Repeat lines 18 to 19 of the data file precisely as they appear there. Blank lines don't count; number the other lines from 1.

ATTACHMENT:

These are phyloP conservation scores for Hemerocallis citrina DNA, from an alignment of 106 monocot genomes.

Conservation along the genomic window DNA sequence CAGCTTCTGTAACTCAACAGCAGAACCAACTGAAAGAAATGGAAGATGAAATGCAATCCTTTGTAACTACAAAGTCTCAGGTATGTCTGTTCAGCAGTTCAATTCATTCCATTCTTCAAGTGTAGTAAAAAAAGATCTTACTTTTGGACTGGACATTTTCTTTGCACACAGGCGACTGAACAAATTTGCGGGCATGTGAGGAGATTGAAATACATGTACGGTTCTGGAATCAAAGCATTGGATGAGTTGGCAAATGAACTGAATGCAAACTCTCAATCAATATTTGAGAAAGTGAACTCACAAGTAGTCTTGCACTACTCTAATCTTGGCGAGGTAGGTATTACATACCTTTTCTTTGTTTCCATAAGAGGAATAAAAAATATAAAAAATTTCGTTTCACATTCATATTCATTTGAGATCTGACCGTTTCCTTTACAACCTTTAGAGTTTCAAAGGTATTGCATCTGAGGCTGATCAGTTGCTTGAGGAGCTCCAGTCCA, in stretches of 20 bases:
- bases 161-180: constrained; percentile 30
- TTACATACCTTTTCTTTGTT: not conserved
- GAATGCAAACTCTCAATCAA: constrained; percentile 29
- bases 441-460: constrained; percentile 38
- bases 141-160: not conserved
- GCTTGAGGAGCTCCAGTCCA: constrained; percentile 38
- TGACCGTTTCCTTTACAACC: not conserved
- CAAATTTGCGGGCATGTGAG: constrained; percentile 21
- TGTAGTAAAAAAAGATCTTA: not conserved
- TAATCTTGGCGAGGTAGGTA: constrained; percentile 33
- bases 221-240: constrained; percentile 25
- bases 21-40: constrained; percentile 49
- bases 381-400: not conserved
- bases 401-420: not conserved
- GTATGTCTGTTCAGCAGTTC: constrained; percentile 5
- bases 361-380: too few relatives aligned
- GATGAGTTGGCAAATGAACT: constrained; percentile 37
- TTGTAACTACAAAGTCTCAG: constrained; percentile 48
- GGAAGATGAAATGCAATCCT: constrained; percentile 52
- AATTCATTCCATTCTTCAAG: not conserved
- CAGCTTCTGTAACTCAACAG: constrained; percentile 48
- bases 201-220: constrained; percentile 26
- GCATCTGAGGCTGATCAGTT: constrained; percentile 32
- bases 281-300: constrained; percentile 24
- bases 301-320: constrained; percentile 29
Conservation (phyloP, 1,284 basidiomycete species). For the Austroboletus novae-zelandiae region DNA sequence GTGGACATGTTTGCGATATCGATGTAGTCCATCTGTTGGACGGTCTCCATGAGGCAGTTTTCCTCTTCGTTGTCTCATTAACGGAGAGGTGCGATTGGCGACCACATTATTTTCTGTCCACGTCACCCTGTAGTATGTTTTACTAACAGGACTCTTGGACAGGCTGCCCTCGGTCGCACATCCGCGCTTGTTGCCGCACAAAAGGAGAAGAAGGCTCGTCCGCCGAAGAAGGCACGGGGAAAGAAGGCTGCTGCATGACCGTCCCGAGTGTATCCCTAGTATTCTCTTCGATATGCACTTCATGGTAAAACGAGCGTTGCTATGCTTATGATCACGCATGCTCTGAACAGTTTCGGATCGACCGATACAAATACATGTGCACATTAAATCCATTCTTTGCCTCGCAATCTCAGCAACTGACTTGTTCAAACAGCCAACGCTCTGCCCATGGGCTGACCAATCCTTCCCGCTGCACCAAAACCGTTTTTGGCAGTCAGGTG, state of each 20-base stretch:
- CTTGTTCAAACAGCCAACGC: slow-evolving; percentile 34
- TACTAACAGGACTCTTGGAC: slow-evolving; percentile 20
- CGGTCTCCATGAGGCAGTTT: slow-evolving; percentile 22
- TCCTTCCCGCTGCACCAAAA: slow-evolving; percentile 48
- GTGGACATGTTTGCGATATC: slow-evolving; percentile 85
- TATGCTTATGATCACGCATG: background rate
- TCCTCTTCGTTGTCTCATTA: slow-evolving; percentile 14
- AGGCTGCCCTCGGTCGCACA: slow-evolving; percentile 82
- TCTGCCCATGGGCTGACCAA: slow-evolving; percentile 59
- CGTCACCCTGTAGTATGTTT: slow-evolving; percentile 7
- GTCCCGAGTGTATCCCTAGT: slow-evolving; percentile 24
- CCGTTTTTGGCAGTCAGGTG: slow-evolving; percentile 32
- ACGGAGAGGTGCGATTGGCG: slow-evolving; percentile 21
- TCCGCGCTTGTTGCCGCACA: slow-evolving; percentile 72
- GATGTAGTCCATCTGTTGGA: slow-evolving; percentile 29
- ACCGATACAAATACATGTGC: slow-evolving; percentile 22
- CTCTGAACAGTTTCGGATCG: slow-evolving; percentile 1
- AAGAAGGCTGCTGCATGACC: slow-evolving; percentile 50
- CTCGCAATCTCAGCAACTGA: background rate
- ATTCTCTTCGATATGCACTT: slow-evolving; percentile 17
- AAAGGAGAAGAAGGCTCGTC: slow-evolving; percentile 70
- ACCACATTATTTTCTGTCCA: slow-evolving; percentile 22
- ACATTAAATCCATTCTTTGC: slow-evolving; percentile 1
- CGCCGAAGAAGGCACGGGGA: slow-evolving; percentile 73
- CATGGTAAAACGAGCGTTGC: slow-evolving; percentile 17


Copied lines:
- bases 361-380: too few relatives aligned
- GATGAGTTGGCAAATGAACT: constrained; percentile 37